As a Life Coach, I have realised the importance of how we construct meaning and how two people can use the same word but mean completely different things.
In a session with a client some time ago, I sensed him resisting any ideas on change. This was despite him being in considerable emotional distress and wanting to find better coping mechanisms.
After trying several angles to encourage change, without success, I asked him about his resistance to making any adjustments to his views or behaviours. Which is when I discovered that he viewed the idea of change as tantamount to giving up his whole self to become an entirely different person. In effect, for him, it would mean becoming inauthentic and betraying his true nature. He saw change as changing who he was – not changing his approach or how he did things.
Clearly, if change means giving up my true self, it is asking too much. The cost of change is then too high and may mean that we risk losing our identity; which can only evoke feelings of anxiety.
So, perhaps, if we see change as a process of learning, expansion and enrichment of the true self, we will feel less anxious about the cost of change.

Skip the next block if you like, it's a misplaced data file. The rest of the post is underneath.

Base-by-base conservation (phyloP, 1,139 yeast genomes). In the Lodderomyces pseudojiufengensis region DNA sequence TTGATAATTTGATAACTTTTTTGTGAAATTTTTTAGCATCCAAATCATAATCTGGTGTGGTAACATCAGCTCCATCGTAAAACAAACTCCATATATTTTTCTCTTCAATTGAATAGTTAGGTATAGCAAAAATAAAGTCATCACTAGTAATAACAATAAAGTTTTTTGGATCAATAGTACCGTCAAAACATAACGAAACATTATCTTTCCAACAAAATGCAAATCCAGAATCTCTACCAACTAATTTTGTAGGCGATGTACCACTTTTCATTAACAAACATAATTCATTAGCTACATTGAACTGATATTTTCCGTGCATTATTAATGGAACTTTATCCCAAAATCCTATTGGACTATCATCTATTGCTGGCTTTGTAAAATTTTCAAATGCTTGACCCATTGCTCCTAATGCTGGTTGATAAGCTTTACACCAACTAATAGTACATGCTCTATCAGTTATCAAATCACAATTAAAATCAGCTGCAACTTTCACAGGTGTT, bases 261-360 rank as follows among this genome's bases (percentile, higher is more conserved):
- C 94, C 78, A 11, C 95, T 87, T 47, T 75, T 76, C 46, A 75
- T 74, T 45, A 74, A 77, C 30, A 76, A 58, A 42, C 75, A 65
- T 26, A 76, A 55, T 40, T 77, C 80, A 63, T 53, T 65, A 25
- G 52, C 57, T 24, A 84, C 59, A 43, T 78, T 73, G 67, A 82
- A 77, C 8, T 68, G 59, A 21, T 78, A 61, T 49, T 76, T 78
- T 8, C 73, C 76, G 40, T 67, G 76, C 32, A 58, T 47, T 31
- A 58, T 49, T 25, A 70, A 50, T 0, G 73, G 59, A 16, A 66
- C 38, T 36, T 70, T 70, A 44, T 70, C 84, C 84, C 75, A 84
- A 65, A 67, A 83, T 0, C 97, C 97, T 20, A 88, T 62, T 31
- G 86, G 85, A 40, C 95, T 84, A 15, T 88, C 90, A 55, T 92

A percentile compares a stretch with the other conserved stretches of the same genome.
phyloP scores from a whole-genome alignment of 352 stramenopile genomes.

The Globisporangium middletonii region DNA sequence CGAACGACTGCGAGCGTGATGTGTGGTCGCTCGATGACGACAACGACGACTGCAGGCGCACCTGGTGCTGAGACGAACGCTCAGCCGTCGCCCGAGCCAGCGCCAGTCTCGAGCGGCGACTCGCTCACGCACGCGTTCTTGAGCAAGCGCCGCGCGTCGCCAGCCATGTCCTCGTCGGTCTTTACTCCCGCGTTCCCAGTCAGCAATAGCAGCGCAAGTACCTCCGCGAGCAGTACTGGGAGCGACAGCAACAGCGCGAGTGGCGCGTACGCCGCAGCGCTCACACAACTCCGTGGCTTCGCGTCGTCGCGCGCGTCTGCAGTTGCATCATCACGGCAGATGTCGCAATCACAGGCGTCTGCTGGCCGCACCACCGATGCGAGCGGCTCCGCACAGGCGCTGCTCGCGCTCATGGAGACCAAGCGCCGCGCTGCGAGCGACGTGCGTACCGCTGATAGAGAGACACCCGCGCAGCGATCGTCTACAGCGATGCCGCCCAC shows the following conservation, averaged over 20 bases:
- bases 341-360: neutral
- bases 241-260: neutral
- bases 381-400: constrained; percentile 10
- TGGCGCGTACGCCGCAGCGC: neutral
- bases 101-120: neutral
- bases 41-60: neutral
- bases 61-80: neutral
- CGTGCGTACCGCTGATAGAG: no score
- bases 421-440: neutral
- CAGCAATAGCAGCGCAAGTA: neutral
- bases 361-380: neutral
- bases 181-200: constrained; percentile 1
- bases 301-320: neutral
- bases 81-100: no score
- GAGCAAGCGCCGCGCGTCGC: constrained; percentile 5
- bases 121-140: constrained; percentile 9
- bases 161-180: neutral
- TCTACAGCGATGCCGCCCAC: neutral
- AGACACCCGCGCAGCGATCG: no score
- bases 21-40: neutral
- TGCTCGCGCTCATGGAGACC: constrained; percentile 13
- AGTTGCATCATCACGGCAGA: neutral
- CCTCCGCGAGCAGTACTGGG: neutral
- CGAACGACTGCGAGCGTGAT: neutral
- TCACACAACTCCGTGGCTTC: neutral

The other question that can come up around change is “how much change”?
Many self-Improvement books and methods promote the idea of radical change – a kind of inner revolution. Well, I tend to regard revolutions as painfully destructive processes that normally involve bloodshed and messiness. Perhaps evolution, rather than revolution, is a more sustainable approach. The idea of evolving into an improved, healthier way of being in the world.
So next time you think about changing something about yourself, it might be more helpful to see yourself as learning and expanding and, thereby, elevating your already rich and multifaceted self. This can take the form of a gradual evolution – by taking small sustainable steps until you get to the place you desire.
An evolutionary process is about giving ourselves permission to try out new ways of being and learning from the outcomes and making continuous adjustments; rather than striving to find the final perfect mode of being and then expecting ourselves to apply it in its entirety in one fell swoop.
Be kind to yourself and be patient. You can grow and learn and expand without losing your true self.
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